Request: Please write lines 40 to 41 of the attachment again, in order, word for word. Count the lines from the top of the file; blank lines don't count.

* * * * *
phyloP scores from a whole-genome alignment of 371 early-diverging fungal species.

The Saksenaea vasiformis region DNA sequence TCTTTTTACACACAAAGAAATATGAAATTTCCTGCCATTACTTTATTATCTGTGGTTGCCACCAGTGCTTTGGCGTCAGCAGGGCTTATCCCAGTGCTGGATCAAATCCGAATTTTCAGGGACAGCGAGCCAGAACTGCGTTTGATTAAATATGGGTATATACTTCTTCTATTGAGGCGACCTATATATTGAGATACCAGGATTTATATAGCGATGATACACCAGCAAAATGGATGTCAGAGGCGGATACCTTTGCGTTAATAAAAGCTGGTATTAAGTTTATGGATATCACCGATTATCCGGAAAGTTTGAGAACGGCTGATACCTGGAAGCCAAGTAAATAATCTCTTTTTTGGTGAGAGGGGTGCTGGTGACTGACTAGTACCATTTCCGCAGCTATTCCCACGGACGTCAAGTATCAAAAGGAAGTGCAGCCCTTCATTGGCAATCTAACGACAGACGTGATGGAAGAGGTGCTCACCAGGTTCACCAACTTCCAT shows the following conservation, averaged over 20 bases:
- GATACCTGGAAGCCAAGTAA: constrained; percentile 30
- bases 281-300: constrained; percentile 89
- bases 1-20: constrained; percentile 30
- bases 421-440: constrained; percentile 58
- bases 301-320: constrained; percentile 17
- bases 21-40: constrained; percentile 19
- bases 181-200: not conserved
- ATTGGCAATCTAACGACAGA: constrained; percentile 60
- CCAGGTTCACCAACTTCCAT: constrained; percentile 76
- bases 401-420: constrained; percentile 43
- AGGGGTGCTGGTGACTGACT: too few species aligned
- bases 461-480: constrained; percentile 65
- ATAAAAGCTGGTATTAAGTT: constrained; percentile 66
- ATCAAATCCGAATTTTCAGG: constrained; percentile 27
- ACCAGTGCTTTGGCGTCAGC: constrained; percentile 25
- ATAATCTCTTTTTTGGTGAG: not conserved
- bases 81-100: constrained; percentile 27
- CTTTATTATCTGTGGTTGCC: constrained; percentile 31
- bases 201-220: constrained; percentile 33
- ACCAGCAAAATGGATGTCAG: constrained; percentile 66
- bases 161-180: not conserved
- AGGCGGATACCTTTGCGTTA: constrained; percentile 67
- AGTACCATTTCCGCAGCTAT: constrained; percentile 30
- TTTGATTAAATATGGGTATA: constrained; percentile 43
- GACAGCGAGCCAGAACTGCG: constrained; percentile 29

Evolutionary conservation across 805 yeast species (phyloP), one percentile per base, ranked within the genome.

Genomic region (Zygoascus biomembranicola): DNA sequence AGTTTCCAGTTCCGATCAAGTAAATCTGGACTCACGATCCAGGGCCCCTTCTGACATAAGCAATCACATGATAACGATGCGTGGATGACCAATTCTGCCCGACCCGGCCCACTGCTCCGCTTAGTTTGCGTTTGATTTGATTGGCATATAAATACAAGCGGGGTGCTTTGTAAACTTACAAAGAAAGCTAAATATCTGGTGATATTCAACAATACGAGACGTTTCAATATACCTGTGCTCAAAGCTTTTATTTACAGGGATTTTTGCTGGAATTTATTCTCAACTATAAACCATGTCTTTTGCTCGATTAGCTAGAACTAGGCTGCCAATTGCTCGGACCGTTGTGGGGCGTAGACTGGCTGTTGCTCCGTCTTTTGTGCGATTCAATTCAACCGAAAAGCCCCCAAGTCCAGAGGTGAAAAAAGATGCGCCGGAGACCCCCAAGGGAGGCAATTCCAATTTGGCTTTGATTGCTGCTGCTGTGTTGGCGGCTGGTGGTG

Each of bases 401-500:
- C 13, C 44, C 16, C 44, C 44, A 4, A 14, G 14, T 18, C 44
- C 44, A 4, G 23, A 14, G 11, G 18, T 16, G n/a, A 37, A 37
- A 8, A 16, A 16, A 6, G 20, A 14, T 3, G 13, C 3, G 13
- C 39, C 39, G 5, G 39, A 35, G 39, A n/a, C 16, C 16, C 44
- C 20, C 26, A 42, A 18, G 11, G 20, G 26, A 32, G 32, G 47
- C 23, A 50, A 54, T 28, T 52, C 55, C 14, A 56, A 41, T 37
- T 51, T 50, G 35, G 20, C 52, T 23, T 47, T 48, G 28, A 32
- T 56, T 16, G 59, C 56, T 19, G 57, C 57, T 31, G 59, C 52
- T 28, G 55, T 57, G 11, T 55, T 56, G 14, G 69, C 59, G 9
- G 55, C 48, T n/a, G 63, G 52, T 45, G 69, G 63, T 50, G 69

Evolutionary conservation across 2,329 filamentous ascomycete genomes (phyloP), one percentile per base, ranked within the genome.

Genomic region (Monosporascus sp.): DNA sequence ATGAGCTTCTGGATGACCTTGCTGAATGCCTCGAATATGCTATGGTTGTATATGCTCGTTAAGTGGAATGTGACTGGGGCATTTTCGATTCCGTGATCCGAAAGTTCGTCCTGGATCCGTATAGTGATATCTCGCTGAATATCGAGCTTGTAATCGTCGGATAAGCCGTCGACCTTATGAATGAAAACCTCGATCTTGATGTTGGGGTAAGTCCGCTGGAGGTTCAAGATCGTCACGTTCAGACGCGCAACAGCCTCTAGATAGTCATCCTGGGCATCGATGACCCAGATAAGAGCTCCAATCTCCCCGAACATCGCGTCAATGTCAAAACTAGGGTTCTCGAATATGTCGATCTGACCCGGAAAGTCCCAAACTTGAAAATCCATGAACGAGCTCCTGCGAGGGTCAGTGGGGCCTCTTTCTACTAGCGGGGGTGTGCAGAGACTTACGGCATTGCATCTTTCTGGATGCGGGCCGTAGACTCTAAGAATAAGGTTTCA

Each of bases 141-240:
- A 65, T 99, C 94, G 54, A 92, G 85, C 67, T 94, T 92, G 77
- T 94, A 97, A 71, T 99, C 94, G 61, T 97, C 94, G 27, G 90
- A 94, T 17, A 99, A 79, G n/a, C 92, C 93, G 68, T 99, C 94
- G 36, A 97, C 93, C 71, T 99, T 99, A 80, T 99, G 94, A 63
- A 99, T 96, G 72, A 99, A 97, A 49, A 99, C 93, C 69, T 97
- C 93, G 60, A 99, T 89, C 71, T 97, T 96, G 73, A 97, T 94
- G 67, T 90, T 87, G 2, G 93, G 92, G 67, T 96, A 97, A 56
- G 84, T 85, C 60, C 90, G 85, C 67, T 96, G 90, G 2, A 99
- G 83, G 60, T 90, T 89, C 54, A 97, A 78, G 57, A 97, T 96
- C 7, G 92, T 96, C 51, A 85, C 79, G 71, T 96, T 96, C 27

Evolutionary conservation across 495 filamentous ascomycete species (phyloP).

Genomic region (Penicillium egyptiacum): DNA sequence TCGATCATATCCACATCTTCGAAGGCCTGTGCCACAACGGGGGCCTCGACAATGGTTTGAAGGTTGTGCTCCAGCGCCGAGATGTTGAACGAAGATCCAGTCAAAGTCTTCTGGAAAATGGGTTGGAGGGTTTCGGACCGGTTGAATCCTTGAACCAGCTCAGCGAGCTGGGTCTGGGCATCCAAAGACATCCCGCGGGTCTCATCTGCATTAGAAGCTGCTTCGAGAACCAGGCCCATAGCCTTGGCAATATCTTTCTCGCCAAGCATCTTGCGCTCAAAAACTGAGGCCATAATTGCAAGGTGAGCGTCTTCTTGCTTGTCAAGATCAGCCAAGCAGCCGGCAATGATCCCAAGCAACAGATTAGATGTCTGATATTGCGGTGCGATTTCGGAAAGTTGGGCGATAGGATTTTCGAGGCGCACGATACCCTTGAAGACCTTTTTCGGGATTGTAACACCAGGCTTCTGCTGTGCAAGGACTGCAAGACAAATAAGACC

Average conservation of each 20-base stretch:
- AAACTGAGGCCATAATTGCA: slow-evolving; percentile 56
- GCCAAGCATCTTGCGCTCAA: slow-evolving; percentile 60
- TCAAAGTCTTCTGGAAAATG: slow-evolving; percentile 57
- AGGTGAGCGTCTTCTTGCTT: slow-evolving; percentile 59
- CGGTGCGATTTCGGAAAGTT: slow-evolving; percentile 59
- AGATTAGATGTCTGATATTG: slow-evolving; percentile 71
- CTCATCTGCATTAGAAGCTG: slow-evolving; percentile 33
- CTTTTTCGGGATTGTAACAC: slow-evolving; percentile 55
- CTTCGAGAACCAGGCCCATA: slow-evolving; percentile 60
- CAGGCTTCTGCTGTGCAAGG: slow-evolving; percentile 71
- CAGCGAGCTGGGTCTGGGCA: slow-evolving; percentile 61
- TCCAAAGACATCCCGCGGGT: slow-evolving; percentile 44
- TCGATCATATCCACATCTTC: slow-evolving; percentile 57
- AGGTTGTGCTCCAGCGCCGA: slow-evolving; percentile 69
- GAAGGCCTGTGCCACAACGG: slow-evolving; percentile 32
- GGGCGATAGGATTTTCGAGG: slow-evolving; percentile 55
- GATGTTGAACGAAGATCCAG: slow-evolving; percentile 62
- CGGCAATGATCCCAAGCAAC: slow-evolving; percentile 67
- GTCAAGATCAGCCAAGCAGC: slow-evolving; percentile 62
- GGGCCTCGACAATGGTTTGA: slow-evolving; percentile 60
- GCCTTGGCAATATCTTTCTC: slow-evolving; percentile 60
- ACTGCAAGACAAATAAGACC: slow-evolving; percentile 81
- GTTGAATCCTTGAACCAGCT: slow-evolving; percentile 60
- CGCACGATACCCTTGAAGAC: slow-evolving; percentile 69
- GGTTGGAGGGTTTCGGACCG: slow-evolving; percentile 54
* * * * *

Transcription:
- G 55, C 48, T n/a, G 63, G 52, T 45, G 69, G 63, T 50, G 69

Evolutionary conservation across 2,329 filamentous ascomycete genomes (phyloP), one percentile per base, ranked within the genome.